Rethinking the Administrative and Political Organization of Urban Outskirts

02/21/2016 07:26 am ET Updated Dec 06, 2017

By Adèle Charbonneau

Urban agglomeration is an inevitable consequence of explosive growth in cities. Indeed, the expansion of cities and their outskirts has created a situation where administrative boundaries are inadequate in regards to the geographic distribution of communities, resources, and infrastructure. Therefore, in terms of public policy, one can no longer think in isolated solutions, but in integrated and innovative actions between cities. This article presents four examples from developing cities where integration has been necessary both in terms of spatial planning and public policy, such as in Surabaya and Rio de Janeiro, but also for the development of infrastructure and basic services, such as in Jakarta and Bogotá.

In Indonesia, the development of Surabaya due to large-scale urbanization has been affecting nearby cities. Although physically, economically and socially integrated, these cities are administratively separated. Widya Anggraini writes about the situation of several of the outskirt cities, which do not even have proper city management, nor do they include economic and social developments in their spatial planning. Management of the larger area would thus gain from being integrated in order to respond jointly to transversal issues. Implementation should also be translated into sectorial plans, which consider the integration of outskirt cities with Surabaya. Indeed, differences in socio-economics and spatial dynamics between the areas would require a physical and non-physical approach to control the development of the region. A non-physical approach usually relates to issues such as availability of cross-sectorial policy; meanwhile, a physical approach is more related to infrastructure available, such as mass rapid transit (MRT), bus rapid transit (BRT) system, or other facilities that cross the city.

Similarly in Brazil, Andréa Azambuja also notices how large cities tend to bring together other urban centers, and Rio de Janeiro is no exception. That is where the work of Observatório das Metrópoles comes in, regrouping 159 researchers and 59 universities, government (state and municipal), and non-governmental organizations, under the overall coordination of IPPUR, Institute for Research and Urban Planning of Federal University of Rio de Janeiro. The group has been dedicated to researching the growth of Brazilian metropolises and their structural and productive adjustments. Observatório's work also extends to the formation of local leaders so that they can intervene directly in the administrative management of their cities. The great strength of Observatório das Metrópoles lies in its multidisciplinarity. Its research, based on the relentless monitoring of public policies, integrate several areas into a unified database. Cooperation is also a mark of its executive role, incorporating actors from diverse spheres and locations working for the same purpose: the pursuit of cities that are more just and democratic.

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In Bogotá, Jorge Bela describes the difficulty associated with being under two separate administrations. For Soacha, a neighboring city of Bogotá such situation, has complicated the provision of basic services like transportation. Until the late 1970s, Soacha was an industrial suburb of Bogotá with 28,000 habitants. It has now over 500,000 inhabitants. As early as 2006, steps were taken to extend Bogota's then successful BRT, the Transmilenio, to Soacha. The project suffered massive delays, and did not enter into operation until December 2013. It now serves four stations in Soacha, all near the Autopista Sur. Yet, there is still no clear date for the feeding bus system to start its operations, despite the fact that over 75,000 passengers from Soacha use the Transmilenio every day. Currently, work is being done in expanding existing stations, to ease overcrowding, and adding a 3.8-kilometer expansion. Yet, these problems in Soacha illustrate the current necessity to think beyond the traditional city boundaries.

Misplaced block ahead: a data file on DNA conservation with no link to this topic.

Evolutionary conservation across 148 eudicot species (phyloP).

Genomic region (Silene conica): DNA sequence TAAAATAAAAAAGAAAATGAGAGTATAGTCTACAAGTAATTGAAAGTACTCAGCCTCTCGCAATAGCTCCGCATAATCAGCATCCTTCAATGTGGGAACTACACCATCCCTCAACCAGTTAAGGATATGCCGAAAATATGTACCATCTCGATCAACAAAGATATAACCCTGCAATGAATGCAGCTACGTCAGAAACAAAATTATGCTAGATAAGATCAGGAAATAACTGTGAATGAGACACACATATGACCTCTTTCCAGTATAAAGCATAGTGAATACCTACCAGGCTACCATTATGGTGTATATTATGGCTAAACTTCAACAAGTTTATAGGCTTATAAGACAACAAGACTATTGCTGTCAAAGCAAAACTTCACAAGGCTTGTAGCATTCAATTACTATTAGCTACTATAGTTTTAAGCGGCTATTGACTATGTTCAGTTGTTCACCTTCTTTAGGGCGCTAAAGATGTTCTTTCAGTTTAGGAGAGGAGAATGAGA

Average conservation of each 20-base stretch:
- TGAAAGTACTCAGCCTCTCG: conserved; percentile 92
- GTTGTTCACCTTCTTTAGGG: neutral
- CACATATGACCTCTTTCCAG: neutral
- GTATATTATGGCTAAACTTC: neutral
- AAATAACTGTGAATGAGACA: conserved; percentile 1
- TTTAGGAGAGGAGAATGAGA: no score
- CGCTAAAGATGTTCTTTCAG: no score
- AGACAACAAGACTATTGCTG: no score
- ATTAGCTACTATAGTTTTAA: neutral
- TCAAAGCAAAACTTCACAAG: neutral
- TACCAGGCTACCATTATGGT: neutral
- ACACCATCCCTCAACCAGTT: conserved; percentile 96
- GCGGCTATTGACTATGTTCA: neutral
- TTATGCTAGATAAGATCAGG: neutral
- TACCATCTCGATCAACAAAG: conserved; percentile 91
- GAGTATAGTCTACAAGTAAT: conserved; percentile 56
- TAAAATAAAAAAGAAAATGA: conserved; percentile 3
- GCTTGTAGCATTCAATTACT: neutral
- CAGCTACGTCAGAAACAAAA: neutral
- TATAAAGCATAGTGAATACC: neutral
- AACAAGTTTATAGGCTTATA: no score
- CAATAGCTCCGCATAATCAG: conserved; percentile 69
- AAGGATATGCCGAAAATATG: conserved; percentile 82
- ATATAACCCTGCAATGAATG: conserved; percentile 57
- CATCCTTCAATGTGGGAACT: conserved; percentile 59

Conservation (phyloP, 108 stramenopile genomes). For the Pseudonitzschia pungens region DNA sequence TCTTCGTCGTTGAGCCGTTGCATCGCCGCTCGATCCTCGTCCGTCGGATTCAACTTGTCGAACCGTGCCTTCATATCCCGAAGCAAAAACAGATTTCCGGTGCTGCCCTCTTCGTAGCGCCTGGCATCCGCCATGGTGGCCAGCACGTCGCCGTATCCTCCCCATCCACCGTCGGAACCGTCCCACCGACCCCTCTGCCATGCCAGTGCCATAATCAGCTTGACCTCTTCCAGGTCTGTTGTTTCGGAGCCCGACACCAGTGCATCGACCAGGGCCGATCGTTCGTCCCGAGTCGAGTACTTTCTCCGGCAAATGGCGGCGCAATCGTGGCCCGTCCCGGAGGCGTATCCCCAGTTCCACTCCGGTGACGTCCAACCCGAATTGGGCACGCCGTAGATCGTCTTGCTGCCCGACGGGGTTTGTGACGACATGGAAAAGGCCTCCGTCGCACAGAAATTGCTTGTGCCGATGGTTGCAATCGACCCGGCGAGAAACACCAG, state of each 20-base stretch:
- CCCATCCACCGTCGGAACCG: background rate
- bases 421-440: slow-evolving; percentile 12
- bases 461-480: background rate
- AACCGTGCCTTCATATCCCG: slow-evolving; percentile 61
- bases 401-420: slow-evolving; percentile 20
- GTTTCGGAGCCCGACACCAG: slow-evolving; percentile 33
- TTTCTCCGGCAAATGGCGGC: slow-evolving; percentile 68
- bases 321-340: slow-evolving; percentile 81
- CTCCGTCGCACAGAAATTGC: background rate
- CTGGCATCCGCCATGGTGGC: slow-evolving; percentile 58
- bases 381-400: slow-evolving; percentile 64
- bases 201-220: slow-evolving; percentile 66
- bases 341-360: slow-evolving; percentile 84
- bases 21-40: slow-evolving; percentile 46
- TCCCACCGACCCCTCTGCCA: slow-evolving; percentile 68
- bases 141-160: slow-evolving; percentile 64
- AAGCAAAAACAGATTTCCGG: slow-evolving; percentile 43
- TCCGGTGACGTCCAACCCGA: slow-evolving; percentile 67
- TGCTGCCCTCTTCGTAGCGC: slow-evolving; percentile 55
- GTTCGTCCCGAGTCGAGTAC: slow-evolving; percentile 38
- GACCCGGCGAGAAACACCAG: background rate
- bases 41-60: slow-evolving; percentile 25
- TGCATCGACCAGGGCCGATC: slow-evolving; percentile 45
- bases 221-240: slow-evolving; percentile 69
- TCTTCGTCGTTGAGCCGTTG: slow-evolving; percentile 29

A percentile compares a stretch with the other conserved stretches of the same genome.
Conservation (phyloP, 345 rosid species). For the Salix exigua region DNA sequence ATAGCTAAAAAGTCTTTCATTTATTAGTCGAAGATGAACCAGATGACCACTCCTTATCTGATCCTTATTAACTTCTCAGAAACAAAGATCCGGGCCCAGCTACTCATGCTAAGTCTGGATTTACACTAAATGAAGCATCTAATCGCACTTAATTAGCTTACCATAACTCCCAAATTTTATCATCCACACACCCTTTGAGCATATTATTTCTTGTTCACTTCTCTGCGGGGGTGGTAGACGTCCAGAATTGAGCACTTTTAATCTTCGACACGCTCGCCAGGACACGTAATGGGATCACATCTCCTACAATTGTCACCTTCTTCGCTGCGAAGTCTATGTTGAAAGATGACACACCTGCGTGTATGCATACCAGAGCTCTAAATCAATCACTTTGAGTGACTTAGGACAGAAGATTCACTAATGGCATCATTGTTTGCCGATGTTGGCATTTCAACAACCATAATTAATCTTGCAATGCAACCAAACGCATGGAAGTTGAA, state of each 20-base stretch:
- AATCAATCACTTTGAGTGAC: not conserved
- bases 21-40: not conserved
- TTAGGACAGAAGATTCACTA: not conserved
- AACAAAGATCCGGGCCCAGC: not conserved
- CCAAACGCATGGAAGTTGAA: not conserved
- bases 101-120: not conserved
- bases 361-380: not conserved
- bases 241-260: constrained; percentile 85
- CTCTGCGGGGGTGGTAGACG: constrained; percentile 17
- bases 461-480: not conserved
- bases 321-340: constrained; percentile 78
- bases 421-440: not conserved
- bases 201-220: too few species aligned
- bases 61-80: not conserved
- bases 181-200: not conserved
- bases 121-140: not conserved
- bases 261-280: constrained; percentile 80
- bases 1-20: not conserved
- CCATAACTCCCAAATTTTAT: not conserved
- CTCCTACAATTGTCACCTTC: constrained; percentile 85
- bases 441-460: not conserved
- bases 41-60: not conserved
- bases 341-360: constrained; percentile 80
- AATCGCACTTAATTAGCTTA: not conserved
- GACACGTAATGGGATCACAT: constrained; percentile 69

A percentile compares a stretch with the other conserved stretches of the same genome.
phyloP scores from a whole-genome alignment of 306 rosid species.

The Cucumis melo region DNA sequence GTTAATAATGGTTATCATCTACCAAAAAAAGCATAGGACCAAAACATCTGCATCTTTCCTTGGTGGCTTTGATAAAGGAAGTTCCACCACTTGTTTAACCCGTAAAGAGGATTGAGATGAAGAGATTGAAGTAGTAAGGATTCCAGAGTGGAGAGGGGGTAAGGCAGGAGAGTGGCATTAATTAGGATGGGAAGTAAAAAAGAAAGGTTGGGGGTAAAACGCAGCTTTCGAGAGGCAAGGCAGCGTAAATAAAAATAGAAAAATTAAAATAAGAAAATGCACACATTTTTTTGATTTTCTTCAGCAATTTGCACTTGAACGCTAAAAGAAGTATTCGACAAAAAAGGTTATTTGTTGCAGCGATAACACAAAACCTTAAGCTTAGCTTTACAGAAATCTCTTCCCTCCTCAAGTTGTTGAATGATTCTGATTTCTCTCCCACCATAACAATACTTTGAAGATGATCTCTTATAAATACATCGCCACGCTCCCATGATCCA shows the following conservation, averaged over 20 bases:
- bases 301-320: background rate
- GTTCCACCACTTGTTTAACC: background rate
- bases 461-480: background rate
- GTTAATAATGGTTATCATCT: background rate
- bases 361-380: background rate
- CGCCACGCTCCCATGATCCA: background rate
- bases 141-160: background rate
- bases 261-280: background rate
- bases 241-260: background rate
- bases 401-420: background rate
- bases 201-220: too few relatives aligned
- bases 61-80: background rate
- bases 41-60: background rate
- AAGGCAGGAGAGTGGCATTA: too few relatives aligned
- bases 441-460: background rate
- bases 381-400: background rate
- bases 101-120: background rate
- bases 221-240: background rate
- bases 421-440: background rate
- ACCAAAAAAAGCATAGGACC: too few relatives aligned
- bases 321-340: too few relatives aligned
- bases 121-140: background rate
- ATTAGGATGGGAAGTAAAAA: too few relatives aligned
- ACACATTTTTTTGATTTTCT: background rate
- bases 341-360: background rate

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Such necessity is also valid for the city of Jakarta as explains it Widya Anggraini. City development in Greater Jakarta has had spillover effects on the outskirts, not only economically but also on issues such as waste. Since waste management is a common challenge, it should not be thought of only within the Jakarta area, but rather, in collaboration with neighboring cities. With that in mind, a joint cooperation has been established utilizing Bantar Gebang, a landfill in one of the neighboring cities, Bekasi, by building a temporary joint landfill (TPST) to reduce waste volume to be sent to Bantar Gebang. At the moment, TPST Cakung Cilincing has been operating and is able to manage 1,300 tons per day. Coordination between outskirt cities continues, while at the same time each city implements different waste management strategies. However, the main challenge for the management of waste often lies in the willingness of outskirt cities to use their land as dumpsites.

Check out more of the discussion on measuring the impact of urban development project on URB.im and contribute to the debate.

Photo credits: Aldrium Gyet and M Harun Alrasyid